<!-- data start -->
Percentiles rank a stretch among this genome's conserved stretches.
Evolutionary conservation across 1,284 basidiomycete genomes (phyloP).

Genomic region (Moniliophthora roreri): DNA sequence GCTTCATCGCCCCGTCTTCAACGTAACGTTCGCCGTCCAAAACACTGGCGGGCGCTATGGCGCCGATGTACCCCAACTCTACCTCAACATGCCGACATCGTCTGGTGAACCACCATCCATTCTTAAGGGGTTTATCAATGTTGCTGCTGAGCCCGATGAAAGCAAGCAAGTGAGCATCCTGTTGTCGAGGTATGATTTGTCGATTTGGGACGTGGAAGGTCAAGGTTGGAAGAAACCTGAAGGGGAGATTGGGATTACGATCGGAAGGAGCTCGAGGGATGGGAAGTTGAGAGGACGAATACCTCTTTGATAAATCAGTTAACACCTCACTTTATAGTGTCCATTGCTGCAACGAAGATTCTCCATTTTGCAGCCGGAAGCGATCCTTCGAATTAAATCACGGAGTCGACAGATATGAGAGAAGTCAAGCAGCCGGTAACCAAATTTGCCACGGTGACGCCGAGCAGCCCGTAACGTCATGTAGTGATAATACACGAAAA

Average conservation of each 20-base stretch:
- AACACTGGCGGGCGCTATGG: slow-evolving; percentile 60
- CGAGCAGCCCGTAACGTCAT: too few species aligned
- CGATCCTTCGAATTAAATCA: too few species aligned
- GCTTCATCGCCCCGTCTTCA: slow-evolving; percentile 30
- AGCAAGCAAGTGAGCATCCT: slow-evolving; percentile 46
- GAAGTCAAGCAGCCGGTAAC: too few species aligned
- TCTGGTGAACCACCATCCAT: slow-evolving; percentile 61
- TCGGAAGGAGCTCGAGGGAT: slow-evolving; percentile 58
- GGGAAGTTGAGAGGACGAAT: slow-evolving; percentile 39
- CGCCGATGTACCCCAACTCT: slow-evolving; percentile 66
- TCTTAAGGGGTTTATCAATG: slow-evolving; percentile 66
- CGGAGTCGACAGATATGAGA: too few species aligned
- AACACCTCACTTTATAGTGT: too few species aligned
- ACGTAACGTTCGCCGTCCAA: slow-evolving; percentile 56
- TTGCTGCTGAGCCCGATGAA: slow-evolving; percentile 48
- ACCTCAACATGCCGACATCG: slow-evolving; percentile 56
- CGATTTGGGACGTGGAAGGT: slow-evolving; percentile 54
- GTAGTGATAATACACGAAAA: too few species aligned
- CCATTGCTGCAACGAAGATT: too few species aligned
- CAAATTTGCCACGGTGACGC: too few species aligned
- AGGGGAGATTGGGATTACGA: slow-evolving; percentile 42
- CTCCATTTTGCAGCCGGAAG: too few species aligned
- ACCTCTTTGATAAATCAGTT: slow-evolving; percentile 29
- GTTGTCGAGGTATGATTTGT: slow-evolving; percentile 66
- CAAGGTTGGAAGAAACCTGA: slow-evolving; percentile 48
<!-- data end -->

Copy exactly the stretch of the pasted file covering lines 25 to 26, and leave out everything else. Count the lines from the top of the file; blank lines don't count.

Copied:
- AGGGGAGATTGGGATTACGA: slow-evolving; percentile 42
- CTCCATTTTGCAGCCGGAAG: too few species aligned